SecurityTracker.com
    Home    |    View Topics    |    Search    |    Contact Us    |   

SecurityTracker
Archives


 


Category:   Application (Instant Messaging/IRC/Chat)  >   Xchat Vendors:   Zelezny, Peter
(Red Hat Issues Fix for RH Linux) XChat Socks-5 Proxy Buffer Overflow Lets Remote Users Execute Arbitrary Code
SecurityTracker Alert ID:  1009993
SecurityTracker URL:  http://securitytracker.com/id/1009993
CVE Reference:   CVE-2004-0409   (Links to External Site)
Date:  Apr 30 2004
Impact:   Execution of arbitrary code via network, User access via network
Fix Available:  Yes  Vendor Confirmed:  Yes  
Version(s): 1.8.0 to 2.0.8
Description:   A stack overflow vulnerability was reported in XChat in the Socks-5 proxy code. A remote user can execute arbitrary code on the target system in certain cases.

The vendor reported that if socks5 traversal is enabled (not the default configuration), then a remote user with a malicious proxy server can trigger the overflow when the target user connects to the malicious proxy server. Arbitrary code can be executed on the target user's system with the privileges of the user running the xchat process.

The vendor credits tsifra with discovering this bug.

Impact:   A remote user can cause arbitrary code to be executed on a target user's system when the target user connects to a malicious proxy server.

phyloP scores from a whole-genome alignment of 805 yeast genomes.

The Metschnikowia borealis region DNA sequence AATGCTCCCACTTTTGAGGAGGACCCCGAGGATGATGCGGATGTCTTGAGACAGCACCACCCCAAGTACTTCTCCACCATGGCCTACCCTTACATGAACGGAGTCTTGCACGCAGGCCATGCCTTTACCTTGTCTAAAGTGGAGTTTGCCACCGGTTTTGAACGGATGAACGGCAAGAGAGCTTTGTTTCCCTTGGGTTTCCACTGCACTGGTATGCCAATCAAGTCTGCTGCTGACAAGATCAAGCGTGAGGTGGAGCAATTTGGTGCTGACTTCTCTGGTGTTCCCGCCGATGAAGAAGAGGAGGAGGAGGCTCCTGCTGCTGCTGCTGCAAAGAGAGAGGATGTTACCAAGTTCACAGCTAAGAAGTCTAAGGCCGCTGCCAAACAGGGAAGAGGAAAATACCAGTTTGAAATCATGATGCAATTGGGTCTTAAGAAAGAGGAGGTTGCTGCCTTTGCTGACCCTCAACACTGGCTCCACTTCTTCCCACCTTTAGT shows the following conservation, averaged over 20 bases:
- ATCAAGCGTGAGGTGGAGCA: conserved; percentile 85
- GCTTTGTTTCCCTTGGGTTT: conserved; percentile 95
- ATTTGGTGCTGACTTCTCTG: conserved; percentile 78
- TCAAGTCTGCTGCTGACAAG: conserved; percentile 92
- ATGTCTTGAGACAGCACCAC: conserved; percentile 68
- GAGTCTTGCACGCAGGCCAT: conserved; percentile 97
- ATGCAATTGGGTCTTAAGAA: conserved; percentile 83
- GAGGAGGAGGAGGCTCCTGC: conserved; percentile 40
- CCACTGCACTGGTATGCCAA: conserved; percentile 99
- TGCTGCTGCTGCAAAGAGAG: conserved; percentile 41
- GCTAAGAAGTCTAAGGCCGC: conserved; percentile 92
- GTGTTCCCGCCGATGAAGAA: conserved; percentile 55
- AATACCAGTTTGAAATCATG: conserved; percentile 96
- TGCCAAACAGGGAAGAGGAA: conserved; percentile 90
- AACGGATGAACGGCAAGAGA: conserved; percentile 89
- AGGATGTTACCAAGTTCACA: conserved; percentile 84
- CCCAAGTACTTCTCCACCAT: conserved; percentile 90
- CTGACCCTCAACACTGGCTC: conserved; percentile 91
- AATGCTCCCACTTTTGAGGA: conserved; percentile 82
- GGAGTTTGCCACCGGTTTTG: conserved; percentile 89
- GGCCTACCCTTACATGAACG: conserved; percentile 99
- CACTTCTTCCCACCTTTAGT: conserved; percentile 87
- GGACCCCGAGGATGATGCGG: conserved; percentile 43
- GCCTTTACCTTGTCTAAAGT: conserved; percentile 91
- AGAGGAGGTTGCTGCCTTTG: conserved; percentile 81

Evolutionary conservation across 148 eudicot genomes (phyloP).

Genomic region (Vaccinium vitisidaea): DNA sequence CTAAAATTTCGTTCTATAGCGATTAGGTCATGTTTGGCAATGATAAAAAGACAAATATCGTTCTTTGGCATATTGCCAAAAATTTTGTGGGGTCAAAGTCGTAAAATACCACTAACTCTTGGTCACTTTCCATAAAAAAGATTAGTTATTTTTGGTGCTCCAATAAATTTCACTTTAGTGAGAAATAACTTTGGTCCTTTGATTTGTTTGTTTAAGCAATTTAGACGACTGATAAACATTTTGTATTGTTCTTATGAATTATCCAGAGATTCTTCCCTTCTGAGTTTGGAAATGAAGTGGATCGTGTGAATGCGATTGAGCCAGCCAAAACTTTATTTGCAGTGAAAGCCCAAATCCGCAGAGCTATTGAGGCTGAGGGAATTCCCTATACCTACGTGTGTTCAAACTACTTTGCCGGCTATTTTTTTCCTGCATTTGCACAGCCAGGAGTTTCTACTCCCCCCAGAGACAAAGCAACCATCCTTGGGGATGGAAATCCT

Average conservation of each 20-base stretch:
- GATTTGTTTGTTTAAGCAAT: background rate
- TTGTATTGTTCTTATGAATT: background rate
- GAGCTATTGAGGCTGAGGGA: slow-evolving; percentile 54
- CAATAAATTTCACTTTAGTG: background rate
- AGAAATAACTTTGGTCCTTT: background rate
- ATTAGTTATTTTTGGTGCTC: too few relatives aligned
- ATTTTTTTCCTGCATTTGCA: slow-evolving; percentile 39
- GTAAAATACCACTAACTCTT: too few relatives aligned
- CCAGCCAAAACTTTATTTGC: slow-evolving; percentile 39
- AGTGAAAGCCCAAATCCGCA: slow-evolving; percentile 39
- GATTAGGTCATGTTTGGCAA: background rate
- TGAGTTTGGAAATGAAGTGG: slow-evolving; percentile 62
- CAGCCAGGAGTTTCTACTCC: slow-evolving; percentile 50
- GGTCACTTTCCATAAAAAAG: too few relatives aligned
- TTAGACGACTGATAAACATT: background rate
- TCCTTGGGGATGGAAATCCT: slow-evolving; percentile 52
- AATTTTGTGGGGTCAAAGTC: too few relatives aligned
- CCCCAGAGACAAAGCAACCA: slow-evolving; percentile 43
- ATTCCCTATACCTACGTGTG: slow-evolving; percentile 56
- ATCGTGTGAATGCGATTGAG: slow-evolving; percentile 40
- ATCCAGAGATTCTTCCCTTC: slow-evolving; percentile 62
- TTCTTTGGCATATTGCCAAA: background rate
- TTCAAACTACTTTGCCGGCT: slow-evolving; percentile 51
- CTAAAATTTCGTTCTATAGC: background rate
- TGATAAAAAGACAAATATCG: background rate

Solution:   Red Hat has released a fix.

Red Hat Linux 9:

SRPMS:
ftp://updates.redhat.com/9/en/os/SRPMS/xchat-1.8.11-9.src.rpm

i386:
ftp://updates.redhat.com/9/en/os/i386/xchat-1.8.11-9.i386.rpm


The verification checksums are:

MD5 sum Package Name

e865d8d7298e2ca3390fb76a0bc2ab25 9/en/os/SRPMS/xchat-1.8.11-9.src.rpm
353021ecb079ce234b4a1443b807e9b0 9/en/os/i386/xchat-1.8.11-9.i386.rpm

Vendor URL:  xchat.org/ (Links to External Site)
Cause:   Boundary error
Underlying OS:  Linux (Red Hat Linux)
Underlying OS Comments:  9

Message History:   This archive entry is a follow-up to the message listed below.
Apr 19 2004 XChat Socks-5 Proxy Buffer Overflow Lets Remote Users Execute Arbitrary Code



 Source Message Contents

Subject:  [RHSA-2004:177-01] An updated X-Chat package fixes vulnerability in


-----BEGIN PGP SIGNED MESSAGE-----
Hash: SHA1

- ---------------------------------------------------------------------
                   Red Hat Security Advisory

Synopsis:          An updated X-Chat package fixes vulnerability in Socks-5 proxy
Advisory ID:       RHSA-2004:177-01
Issue date:        2004-04-30
Updated on:        2004-04-30
Product:           Red Hat Linux
Keywords:          
Cross references:  
Obsoletes:         
CVE Names:         CAN-2004-0409
- ---------------------------------------------------------------------

1. Topic:

An updated X-Chat package fixes a vulnerability which could be exploited by
a malicious Socks-5 proxy is now available.

2. Relevant releases/architectures:

Red Hat Linux 9 - i386

3. Problem description:

X-Chat is a graphical IRC chat client for the X Window System.

A stack buffer overflow flaw was found in the X-Chat's Socks-5 proxy code.
An attacker could create a malicious Socks-5 proxy server in such a way